One that won’t be published until next Monday. My Pastor counters my belief that Jewish people in Messiah are obligated to perform the mitzvot with saying (quoting James 2:10) that if someone breaks even the smallest of the mitzvot, he has broken the entire Torah. He says that since Jewish people can’t keep the Torah perfectly, they don’t keep the Torah at all, no matter how hard they try. My blog post for next Monday is a response to that opinion.

    1. My what strange logic to think that Jews do not keep Torah merely because breaking even the smallest of precepts produces just as much legal forensic guilt as if breaking them all. That is not the same thing as actually breaking them all. The fact that HaShem never expected Torah to be kept perfectly is clearly indicated in his stipulations about the sacrifice system. Nonetheless He commanded it to be kept, including the presentation of its required sacrifices. And in the absence of a Temple in which to offer those sacrifices, authority was given to appointed Torah interpreters to request that an alternative which could be presented might be accepted, as in Hosea’s request about the “fruit of our lips” representing the supplications and meditations of our repentant hearts in prayer might be acceptable. Distorting James 2:10 is no justification for saying Jews do not keep Torah.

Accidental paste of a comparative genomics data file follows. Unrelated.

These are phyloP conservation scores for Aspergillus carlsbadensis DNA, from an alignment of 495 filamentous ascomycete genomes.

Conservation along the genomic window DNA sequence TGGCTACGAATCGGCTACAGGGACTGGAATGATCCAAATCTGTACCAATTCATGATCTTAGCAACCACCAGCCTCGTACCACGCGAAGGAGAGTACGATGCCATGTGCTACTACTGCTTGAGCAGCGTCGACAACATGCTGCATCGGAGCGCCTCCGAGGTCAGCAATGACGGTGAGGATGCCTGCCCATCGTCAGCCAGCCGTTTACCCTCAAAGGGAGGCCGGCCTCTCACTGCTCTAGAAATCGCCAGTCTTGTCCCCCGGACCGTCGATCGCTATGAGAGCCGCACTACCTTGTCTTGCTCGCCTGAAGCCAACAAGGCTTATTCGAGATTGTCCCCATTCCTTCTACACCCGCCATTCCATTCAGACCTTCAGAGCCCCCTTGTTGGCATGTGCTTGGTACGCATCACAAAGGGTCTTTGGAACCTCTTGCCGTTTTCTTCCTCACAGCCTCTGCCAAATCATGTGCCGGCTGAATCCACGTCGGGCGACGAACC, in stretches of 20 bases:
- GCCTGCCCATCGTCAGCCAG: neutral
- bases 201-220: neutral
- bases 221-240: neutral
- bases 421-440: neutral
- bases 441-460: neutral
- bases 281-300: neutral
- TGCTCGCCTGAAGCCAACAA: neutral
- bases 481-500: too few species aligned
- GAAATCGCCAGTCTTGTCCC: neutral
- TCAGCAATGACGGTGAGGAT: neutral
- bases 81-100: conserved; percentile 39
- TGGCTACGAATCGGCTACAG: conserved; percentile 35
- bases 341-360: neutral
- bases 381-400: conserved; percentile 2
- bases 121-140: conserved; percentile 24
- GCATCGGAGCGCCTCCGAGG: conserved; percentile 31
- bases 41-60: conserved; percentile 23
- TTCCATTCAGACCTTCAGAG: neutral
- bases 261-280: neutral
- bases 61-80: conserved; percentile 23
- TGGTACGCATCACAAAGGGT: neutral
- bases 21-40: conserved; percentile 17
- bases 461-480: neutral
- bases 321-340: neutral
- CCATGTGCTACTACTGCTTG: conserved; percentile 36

But perhaps you intend to cover this in your Monday meditation.

  33. Ya’acov (James) never said torah was too hard or not to keep it. He was reiterating what Yeshua said, that the one who breaks even the least of the commandments or teaches others is least in the kingdom of heaven. I believe he was saying that no mitzvah is small or inconsequential, and that would argue with the idea of the moral law vs. the ceremonial law.

    Some of this is ridiculous. Well, I can’t raise my kids perfectly, so maybe I should just give up?

    Whereas I concur that the Jewish people are called to follow torah, the instructions of the divine bridegroom to prepare for his arrival, I don’t interpret that as a doctrinal requirement that one lays on a person because they are Jewish, and especially when one from on high pimps their brand of halacha for their own purposes – drawing disciples off after themselves.